Discovering Singapore’s Hidden Charm
Modern. Efficient. Expensive. Clean - sometimes even “sterile”. Fashionable. Orderly. Futuristic. These are words that I’ve heard to describe Singapore. Not necessarily in a disparaging way. These things appeal to some, but not to others. This was my first experience of Singapore in 2009 on a short stopover.
Some travellers to South East Asia are looking for something different, and they can be dismissive of a Singapore that appears work-centric, industrialised, commercial. At first glance, it looks manufactured or inauthentic. The scale of Marina Bay Sands built on reclaimed land to house the giant Casino, infinity pools, VIP areas, and endless shopping zones. Sentosa, with artificial beaches, overpriced beach clubs trying too hard. Gaudy Clark Quay, where shopfronts have an upper story made to look like village townhouses… but they are just decorations. Rooftop bars full of traders and London staffing guys eyeing up your watch trying to decide if you’re worth talking to or not.
But there is another side to the place. Historic. Diverse. Serene. Laidback. Culturally rich. Intriguing.
One morning, I set off for a long walk with no phone, no maps, no credit card, no money just to see where it would take me. I walked through Kent Ridge Park and followed the Canopy walk into tropical gardens at HortPark. Then onto well beaten woodland paths and grassy parks in Labrador and Mount Faber. Beautiful views, exotic wildlife, and points of interest like the Henderson Waves .
Dozens of mental notes adding to my list of things to follow up on.
- A secret tunnel at Labrador Park, haunted by a pontianak (a vampiric, vengeful female ghost). If you hear the sound of an infant crying and the smell of the plumeria flower or a decaying corpse then you must run away and never look back.
- A bizarre and nightmarish journey through Ten Courts of Hell at Haw Par Villa. A decaying theme park created by the founders of Tiger Balm, populated with gruesome statues depicting torture of sinners.
- A WWII museum at Bukit Chandu (Malay for “Opium Hill”), detailing the story of heroism of the Malay Regiment who held the hill against the advancing Japanese army during the Battle of Pasir Panjang. I had read about the battle in J. G. Farrell’s novel.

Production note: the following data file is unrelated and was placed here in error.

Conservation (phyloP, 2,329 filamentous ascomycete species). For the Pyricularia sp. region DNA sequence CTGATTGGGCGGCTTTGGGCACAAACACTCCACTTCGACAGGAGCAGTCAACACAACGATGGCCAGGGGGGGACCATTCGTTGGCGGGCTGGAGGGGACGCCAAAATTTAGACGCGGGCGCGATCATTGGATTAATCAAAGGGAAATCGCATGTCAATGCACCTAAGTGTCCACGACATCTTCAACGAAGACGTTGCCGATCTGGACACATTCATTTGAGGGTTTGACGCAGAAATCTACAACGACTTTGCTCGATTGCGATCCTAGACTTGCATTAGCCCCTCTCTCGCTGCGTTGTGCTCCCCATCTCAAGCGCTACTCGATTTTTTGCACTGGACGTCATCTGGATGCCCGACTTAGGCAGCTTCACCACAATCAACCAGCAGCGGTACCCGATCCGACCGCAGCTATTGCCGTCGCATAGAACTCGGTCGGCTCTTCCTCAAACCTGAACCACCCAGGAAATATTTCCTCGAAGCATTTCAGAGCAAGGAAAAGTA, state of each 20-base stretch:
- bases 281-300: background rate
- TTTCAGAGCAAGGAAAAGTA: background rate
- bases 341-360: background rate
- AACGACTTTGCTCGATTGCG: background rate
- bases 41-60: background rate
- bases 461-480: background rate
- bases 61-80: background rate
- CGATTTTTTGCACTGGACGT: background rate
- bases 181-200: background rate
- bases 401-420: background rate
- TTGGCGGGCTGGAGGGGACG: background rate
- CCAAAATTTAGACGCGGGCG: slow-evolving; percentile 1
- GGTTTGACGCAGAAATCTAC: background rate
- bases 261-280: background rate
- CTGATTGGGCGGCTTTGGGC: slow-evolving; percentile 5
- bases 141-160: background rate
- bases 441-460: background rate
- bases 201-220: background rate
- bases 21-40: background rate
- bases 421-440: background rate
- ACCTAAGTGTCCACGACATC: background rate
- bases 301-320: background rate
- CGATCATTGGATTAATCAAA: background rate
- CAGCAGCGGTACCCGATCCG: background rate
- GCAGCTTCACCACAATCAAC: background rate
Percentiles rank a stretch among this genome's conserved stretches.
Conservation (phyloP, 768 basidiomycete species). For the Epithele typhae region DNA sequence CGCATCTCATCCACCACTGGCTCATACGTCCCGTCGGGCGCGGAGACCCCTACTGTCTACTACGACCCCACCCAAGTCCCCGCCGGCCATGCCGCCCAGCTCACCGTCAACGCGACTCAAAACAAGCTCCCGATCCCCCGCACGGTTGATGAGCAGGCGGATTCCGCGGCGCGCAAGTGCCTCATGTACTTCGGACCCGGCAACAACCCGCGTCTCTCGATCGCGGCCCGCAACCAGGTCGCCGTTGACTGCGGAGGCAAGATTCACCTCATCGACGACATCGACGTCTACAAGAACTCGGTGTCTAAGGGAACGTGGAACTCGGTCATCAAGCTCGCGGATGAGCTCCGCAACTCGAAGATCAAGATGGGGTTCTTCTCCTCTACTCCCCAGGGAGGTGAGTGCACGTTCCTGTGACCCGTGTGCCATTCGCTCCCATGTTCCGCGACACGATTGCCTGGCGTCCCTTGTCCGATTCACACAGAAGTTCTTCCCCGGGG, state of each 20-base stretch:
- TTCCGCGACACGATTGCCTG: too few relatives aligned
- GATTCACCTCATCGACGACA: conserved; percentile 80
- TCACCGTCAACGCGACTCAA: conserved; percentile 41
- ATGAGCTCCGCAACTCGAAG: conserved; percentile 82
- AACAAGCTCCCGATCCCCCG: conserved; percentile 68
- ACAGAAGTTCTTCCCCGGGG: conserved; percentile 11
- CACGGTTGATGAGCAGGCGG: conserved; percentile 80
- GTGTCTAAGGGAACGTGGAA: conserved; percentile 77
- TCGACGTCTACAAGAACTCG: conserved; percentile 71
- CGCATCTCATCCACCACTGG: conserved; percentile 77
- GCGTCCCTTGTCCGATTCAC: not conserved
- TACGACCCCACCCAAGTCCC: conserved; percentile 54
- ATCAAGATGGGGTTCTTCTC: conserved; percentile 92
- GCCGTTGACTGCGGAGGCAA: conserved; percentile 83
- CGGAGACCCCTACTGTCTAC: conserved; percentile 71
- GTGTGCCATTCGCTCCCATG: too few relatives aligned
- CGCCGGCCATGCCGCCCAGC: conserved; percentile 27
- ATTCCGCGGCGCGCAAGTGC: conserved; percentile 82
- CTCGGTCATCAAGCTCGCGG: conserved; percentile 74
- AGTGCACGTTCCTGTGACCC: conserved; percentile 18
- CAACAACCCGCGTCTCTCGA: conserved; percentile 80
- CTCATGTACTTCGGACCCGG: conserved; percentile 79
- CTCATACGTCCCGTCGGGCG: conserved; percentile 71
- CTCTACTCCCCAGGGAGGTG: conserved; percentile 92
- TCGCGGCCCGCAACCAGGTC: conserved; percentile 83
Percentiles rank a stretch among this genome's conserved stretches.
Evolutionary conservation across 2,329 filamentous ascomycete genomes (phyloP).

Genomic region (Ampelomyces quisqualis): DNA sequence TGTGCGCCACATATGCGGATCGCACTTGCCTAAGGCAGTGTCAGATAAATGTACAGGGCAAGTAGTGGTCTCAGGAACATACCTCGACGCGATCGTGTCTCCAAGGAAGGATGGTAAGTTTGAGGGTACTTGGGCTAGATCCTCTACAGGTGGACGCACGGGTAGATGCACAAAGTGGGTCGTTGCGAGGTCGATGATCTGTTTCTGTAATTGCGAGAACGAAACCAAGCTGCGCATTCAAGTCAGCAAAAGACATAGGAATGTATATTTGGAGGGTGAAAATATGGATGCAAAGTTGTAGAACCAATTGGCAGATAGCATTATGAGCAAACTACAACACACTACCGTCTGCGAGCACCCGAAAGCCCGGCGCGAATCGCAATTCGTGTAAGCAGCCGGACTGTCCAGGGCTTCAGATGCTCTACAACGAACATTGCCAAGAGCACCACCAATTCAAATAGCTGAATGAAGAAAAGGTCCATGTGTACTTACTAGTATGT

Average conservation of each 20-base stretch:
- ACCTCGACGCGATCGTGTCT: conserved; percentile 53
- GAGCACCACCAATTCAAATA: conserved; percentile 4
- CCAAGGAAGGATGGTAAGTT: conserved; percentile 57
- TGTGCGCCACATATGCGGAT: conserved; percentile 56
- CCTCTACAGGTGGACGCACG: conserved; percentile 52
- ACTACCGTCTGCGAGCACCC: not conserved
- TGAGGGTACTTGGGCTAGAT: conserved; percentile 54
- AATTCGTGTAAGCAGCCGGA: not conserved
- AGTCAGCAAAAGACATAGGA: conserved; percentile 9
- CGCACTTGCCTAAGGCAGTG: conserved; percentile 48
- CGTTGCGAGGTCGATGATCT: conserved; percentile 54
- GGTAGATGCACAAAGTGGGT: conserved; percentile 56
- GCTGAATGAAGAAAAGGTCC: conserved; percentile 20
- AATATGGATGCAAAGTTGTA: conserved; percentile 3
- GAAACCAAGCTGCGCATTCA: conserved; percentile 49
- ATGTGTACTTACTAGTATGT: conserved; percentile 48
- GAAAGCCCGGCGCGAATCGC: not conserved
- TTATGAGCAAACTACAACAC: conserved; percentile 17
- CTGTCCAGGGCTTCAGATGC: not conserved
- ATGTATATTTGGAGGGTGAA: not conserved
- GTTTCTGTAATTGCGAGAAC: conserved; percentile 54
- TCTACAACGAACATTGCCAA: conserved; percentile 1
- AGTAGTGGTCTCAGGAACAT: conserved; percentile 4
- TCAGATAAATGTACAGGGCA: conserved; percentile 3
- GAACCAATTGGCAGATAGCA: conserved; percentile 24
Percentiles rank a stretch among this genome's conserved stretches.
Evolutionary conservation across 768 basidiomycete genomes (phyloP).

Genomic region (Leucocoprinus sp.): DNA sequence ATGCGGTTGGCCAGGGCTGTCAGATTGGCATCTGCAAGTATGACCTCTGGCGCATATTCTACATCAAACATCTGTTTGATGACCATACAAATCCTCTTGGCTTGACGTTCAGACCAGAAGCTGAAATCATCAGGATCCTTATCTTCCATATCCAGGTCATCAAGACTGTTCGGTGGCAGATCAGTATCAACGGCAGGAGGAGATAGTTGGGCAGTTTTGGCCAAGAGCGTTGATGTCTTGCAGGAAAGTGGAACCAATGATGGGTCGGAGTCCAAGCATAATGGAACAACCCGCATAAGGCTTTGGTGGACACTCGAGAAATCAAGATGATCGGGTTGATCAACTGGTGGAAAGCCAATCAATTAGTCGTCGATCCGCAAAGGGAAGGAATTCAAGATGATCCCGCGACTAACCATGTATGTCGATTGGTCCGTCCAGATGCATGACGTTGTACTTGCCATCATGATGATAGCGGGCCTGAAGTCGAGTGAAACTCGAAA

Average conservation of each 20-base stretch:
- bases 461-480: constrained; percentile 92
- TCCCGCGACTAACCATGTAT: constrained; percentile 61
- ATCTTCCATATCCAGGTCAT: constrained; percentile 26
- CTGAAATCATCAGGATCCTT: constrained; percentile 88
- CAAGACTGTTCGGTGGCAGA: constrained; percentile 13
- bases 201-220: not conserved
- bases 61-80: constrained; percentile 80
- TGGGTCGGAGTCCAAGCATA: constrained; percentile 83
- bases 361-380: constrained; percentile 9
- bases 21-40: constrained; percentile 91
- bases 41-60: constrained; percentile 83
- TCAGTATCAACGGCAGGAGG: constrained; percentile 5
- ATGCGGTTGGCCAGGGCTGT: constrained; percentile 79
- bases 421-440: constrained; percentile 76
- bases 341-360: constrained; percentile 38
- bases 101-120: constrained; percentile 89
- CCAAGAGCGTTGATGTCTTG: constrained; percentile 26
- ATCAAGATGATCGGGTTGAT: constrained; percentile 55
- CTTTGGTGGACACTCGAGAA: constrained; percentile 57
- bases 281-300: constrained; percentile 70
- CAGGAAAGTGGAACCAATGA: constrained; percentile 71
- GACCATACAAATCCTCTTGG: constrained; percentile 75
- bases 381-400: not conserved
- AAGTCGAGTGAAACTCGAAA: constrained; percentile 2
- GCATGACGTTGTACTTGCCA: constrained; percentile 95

On another day, I headed off east on the MRT to Punggol. Had some fresh seafood before catching a boat to peaceful Pulau Ubin. There you can visit a traditional “kampung”, sleepy old village and explore the island by bicycle, dodging the wild boar who roam freely, while listening out for call of hornbills. The terrain varies from thick jungle to coral reefs, and mangrove swamps where mudskippers wallow. I learned about the dugong, an occasional visitors to these parts. It is a critically endangered marine mammal, similar to a manatee, known as the “sea cow” or “the lady of the sea” to some, and said to have inspired ancient legends of mermaids.
I soaked up the atmosphere of Pulau Ubin and took it back with me to mainland Singapore where it could be invoked again and again. Monitor lizards rooting around in the undergrowth of an urban primary rainforest in Botanic Garden. Thrilling treetop walks and wetland boardwalks at Bukit Timah, where you can keep your eyes peeled at sunset for pangolins and colugos. Kampung-style Peranakan cuisine like nothing you’ve tasted before. In every street shaded by a rain tree, every HDB block where the Asian Koel calls out endlessly, wherever you go there are hints of the rich atmosphere and heritage of Singapore that you can come to appreciate.
My walk home from work had two options. I could follow the busy dual carriageway through Buona Vista - high rise buildings, ultramodern shopping centres and futuristic technology parks. Or I could take the back roads. Cutting through parks, winding through old pathways and boardwalks, and onto the greenway.
For those willing to venture off the beaten path, Singapore reveals its secrets and invites you to experience its diverse and intriguing culture.